These projections put Labour in a more positive light than is the case for models assuming that The Tories will gain VI. The adjustments (in brackets) acknowledge the fact that there is now good evidence that Ukip and the LDs are now shifting away from their long-term trends. The resulting VI reallocations are based on now rather dated (early December) Ashcroft poll of second vote preferences for the (then) Ukip and LD supporters. The bulk of the shift here is produced by Ukip- as opposed to – LibDem influences.

    The current pattern of trends and departures from trends is essentially unchanged over several weeks. As for much of this year, the Tories and Greens continue to stick to their (long-term, pre-Nov 2014) trends: CON (14 polls above trend and 7 below) and Greens (9 above, 12 below). LAB (15 above, 6 below) have shifted marginally above their long-term trends; The LibDems are still running above trends (17 above, 4 below) and UKIP are well below trends (3 above, 18 below). There has been a good deal of discussion this week about whether the Ukip VIs have actually dropped since Jan 1.

    The summary for the eight different Polling Average batches this year so far is as follows:

    CON ( = + = = = = = =); LAB (= = = = = + = +); LD (= = + + + + + +); UKIP (- = – – – – – -) and Greens (= = = + = = = =)
    [= implies on trend, + above trend and – represents below trend]

  42. What I love about LIb Dems is their optimism. ;D

  43. @Crossbat11

    As many others have observed, largest party isn’t really the point, it’s who can put together a voting bloc of 320+. I think it’s too early to call that but, if you pushed me I think that’s more likely to be EM than DC. How strong/effective/durable EM’s government will be is a different question!

    “Anyone who can put more than £30k p.a. into their pension is more than ‘modestly well-off’ when the median wage is some way below that”

    Anyone who uses “median” and not average gets a big tick in my book. So many people use averages which can be obscured by a bulk rump top 10% or rock bottom 10% diluting or inflating everything in the middle.

    Where as the ole median is far more simple giving those who are below the middle and those who are above the middle of the said median wage.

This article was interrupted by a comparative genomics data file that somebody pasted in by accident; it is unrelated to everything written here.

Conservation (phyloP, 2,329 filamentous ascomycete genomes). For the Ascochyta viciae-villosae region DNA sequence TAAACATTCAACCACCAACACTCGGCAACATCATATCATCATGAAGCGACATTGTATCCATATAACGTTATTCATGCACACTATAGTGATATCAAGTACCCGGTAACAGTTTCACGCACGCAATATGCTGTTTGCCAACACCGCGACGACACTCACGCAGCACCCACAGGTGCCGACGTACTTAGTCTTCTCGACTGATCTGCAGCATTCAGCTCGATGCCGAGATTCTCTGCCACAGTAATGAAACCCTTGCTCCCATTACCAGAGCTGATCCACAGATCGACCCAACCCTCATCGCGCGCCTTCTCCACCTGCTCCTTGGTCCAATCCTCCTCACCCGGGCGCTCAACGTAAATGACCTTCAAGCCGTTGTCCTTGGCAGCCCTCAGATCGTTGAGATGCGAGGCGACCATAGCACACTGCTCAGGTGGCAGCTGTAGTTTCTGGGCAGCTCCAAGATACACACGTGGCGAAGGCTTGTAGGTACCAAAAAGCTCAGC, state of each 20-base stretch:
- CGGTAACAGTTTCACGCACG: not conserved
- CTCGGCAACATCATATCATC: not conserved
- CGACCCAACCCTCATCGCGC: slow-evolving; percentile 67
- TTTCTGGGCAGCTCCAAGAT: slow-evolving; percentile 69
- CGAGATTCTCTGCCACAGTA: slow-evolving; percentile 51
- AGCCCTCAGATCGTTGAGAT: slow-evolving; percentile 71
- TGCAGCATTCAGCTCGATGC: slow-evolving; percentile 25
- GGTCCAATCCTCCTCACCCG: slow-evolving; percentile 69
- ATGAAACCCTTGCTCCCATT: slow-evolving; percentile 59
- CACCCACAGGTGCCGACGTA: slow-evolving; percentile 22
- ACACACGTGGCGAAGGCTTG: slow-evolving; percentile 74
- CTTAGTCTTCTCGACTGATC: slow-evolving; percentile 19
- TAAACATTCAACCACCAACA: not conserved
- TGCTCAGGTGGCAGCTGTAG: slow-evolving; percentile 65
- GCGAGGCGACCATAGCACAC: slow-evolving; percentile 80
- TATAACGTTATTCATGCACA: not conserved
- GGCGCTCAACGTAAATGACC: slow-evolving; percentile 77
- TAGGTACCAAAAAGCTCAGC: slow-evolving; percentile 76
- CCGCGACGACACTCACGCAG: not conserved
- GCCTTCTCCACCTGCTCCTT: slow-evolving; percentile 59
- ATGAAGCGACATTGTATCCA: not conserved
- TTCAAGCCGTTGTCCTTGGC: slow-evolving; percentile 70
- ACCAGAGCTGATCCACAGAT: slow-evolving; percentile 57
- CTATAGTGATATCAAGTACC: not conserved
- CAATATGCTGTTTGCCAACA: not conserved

45. @ J R Tomlin. Yes. Optimism is in the Lib Dem DNA! :)

  46. @J R Tomlin @David

    I read tonight in my local paper (The Batley and Birstall News) a letter from the LIb Dem PPC for Dewsbury and Mirfield.

    His letter concludes:

    The more I speak to local residents the more confident I am that in May I will be elected as the Member of Parliament.

    He will be lucky to save his deposit.

  47. CB11

    “The Labour v SNP battle is now emerging as the key one in determining the colour of the next UK government.”

    Under current circumstances, I don’t see anything of the ground campaign here – just what’s on TV, in the Scottish press or on internet sites I visit (all of which suggest that their party is heading for glorious victory! :-) )

    My impression is that, having set out their Westminster positions, the parties have almost accepted the result of that in May (they would all deny that, of course) and moved on to campaigning for 2016.

    Which means, we have another bloody 14 months of this rubbish!

  48. @Catmanjeff
    There is optimistic and then there is deluded. I’d like to think I’m the former rather than the latter! Having said that, I am full of admiration for all the LD parliamentary candidates in what is clearly going to be a difficult election for us.

  49. CB11

    The point I meant to make (but failed to!) was that this May’s result could be a by-product of the campaign for next year.

  50. Well in the spirit of this obviously Scottish thread, Fairport Convention opened their set tonight with Sir Patrick Spens…